Originally posted by Oren Berkovich February 4, 2016 via LinkedIn
When I joined Deloitte after years of working at a startup, I had to quickly adapt to the structured environment found in most large companies. As I learned to appreciate the strengths and challenges of large corporations, it was clear that when it comes to event planning – even a relatively small event will require long preparation. Budgets are agreed-to in yearly plans, content needs to be reviewed by multiple people and various event teams need to be notified in advance.
A few weeks ago we tried to challenge that norm and what happened next proved the power of the same type of thinking we wanted to introduce at our event.
It started shortly after we learned that Salim Ismail would be coming to Toronto for a quick visit. Salim is the founding Executive Director of Singularity University and has a track record of helping Fortune 100 CEOs think about how to apply exponential thinking to invigorate entire industries. Having him speak with our clients was a unique opportunity we did not want to miss. He had two hours free in his already packed calendar and we wanted to host an exclusive, last minute, external event.
When we pitched the idea to invite a small number of our leading clients in such short notice, our Chief Innovation Officer, a powerful catalyst for innovation, was immediately on board and gave us the green-light. The blessing came with a warning that since this was an unplanned event there was no budget and we wouldn’t have any of the typical dedicated resources from our marketing or event planning teams. Given the tight time line, my lack of experience in event planning, the level of executives we wanted to target and the limited resources – I left the office that day with a mixed feeling of anxiety and enthusiasm. On one hand, if this had happened back when I was working in a startup – I would have felt entirely confident we could make it happen. On the other hand, going forward with this plan would challenge established procedures and norms that the Firm had built its 150 years of global success upon.
A little more than two weeks later we completely exceeded our original goal as more than one hundred senior executives from Canada’s leading companies were engaged in Salim’s thought-provoking presentation. How did that happen? By taking a framework for exponential business growth, and adapting it into our strategy for executing a seemingly non-executable event.
The framework I am referring to is called ExO and it was developed by Salim Ismail, the very same speaker at our event. Salim spent years researching how new types of organizations are becoming ten times better, faster and cheaper than other traditional companies. He calls these new breed of businesses “Exponential Organizations” (ExOs) and the book that captures this paradigm shift recently became an Amazon bestseller.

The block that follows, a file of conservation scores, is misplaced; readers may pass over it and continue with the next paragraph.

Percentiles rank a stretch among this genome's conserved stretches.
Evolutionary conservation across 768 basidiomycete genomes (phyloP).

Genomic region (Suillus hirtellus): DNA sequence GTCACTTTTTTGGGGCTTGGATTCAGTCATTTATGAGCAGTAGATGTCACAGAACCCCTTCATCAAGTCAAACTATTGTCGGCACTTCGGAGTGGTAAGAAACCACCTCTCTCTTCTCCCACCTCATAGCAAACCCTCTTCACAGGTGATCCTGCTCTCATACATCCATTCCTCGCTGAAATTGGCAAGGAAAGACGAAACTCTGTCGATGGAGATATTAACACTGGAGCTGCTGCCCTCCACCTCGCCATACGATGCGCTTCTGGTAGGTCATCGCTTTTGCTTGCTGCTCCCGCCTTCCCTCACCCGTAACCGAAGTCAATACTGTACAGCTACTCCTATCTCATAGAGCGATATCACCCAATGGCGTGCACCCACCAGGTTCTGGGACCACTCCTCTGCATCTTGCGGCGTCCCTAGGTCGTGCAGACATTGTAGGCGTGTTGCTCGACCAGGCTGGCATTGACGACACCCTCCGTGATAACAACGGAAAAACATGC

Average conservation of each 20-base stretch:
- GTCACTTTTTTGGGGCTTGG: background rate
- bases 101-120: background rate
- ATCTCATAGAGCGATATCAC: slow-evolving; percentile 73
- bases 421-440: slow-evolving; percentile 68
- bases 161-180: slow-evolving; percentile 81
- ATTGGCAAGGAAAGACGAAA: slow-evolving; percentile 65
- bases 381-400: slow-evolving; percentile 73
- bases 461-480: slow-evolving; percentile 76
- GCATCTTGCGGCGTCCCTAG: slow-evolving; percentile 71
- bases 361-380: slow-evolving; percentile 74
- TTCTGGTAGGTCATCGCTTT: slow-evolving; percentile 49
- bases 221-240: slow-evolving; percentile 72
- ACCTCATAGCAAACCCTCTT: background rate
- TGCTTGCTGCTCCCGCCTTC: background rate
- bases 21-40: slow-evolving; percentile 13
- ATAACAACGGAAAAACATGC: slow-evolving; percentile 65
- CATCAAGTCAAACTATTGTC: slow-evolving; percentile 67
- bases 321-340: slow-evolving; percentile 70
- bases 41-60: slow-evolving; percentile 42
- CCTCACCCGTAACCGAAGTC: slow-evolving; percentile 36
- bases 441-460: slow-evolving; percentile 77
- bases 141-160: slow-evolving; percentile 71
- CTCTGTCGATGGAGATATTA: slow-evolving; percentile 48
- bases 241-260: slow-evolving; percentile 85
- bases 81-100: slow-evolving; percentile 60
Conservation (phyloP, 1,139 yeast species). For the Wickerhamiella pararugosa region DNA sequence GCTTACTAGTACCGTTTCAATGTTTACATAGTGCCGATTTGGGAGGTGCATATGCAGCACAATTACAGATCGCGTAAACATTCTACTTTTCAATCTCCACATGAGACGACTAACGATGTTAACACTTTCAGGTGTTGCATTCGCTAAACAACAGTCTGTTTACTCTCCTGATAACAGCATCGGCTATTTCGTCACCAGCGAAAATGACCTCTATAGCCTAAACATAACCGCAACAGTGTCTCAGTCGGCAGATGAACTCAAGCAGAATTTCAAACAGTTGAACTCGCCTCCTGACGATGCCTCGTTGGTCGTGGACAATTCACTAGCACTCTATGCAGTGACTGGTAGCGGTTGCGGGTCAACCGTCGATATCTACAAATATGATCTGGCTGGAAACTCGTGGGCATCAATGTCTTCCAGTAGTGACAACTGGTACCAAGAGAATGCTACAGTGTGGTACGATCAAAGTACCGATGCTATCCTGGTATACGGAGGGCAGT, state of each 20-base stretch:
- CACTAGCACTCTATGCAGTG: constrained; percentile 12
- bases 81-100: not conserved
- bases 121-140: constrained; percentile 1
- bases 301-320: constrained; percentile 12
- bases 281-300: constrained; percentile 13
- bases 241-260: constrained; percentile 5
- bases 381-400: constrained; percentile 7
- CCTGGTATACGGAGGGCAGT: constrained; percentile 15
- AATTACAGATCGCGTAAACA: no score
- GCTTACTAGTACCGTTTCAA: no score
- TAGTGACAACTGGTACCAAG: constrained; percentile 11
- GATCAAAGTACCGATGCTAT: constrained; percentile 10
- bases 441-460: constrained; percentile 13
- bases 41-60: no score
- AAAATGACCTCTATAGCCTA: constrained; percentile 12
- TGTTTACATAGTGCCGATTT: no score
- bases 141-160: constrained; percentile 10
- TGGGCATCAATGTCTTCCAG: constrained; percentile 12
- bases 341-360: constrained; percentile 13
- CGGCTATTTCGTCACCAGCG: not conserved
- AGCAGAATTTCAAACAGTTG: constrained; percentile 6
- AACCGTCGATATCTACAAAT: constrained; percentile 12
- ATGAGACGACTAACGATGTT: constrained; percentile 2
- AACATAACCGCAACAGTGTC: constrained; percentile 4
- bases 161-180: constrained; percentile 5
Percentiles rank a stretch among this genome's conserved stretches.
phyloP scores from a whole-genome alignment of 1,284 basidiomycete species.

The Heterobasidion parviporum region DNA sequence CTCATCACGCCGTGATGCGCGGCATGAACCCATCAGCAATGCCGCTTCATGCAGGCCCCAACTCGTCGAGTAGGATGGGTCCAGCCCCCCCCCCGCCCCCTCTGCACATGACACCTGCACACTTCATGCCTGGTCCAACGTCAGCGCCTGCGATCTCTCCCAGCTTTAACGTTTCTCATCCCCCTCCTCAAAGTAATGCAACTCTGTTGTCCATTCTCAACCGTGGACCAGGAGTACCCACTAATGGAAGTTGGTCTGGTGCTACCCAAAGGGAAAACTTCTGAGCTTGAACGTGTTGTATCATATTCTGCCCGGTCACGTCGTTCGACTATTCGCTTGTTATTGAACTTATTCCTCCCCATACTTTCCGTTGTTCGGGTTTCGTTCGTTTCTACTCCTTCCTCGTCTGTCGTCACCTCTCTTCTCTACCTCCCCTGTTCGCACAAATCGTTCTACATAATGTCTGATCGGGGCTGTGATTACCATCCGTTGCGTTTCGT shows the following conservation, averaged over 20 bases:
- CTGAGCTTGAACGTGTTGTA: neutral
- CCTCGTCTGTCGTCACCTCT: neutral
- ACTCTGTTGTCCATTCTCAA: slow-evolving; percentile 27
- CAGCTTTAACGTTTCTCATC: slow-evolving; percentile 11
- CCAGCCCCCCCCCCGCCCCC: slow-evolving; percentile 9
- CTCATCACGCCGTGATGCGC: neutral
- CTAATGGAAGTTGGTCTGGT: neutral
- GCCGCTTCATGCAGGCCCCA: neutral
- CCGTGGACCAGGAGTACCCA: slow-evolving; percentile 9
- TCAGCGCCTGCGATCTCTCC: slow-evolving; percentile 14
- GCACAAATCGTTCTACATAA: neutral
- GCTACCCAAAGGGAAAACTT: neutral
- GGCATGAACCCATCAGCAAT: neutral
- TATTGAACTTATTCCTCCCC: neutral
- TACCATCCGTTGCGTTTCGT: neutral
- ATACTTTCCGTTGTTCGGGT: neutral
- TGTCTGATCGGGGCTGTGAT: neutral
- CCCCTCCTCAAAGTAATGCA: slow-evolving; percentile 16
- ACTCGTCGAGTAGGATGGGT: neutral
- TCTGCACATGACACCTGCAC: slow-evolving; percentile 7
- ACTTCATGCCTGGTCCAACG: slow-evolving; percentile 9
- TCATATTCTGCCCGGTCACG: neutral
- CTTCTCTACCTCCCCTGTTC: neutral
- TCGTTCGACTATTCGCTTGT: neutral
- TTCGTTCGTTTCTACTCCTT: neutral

According to Salim, there are ten traits that set ExOs apart from ‘linear’ organizations. The first five focus externally and correspond to the acronym SCALE; the next five look internally and align with the acronym IDEAS.
So when we started planning the event we decided to test whether the same attributes that allowed Airbnb, Uber, TED and others to grow exponentially could be leveraged to scale attendance for our event.
First, we had to get a team together. A few of us reached a few others, who then reached others. Shortly after, we had a handful of groups from across the Firm. Each self-organized group autonomously gravitated towards different tasks based on their unique skills set and experience. One group handled all the prints, one was in-charge of the venue, and others oversaw content, budget, and guest list.
To allow everyone to collaborate efficiently we leveraged free online social platforms. Nothing that an average millennial would find too groundbreaking, but for the Firm these tools were not common. Google Docs, Slack, Trello, Asana, Hackpad, BetterWorks – there are so many incredibly powerful tools for speeding up conversation and decision cycles among dispersed teams.
For graphics and design, crowdsourcing platforms allowed us to scale outside the boundaries of the organization and create content cheaply and quickly. For example, it is quite amazing what people from across the world will do with 24 hours for $5 on Fiverr.com.
We used Eventbrite as our dashboard. It provided the teams with real-time data and insights on our progress and RSVP status. Behavioral Economics and Gamification have taught us that social pressure is an effective driver for action, so we limited the number of tickets on the event page to constantly show that less than 10 tickets remaining. By doing so we were able to create a sense of urgency and scarcity that drove people to RSVP sooner and in high numbers
Meanwhile, we ‘awarded’ key leaders from the Firm with five tickets to invite clients to the event and ‘armed’ them with a well crafted, pre-scripted email that positioned the event as a unique opportunity not to be missed. News about the event spread, overflowing our shared event inbox with requests for additional tickets.
The result of these simple techniques was that more than 250 personal invitations were sent out by partners from across the Firm. Some partners received such a positive response from their guests that they were willing to contribute to the internally crowdsourced budget we were collecting.
To summarize, the success of this flash event made us realize that you don’t have to be ‘steering the ship’ to create ‘exponential’ change. But rather a small group of passionate individuals can do bold things when they work together towards a shared purpose… just like an exponential organization.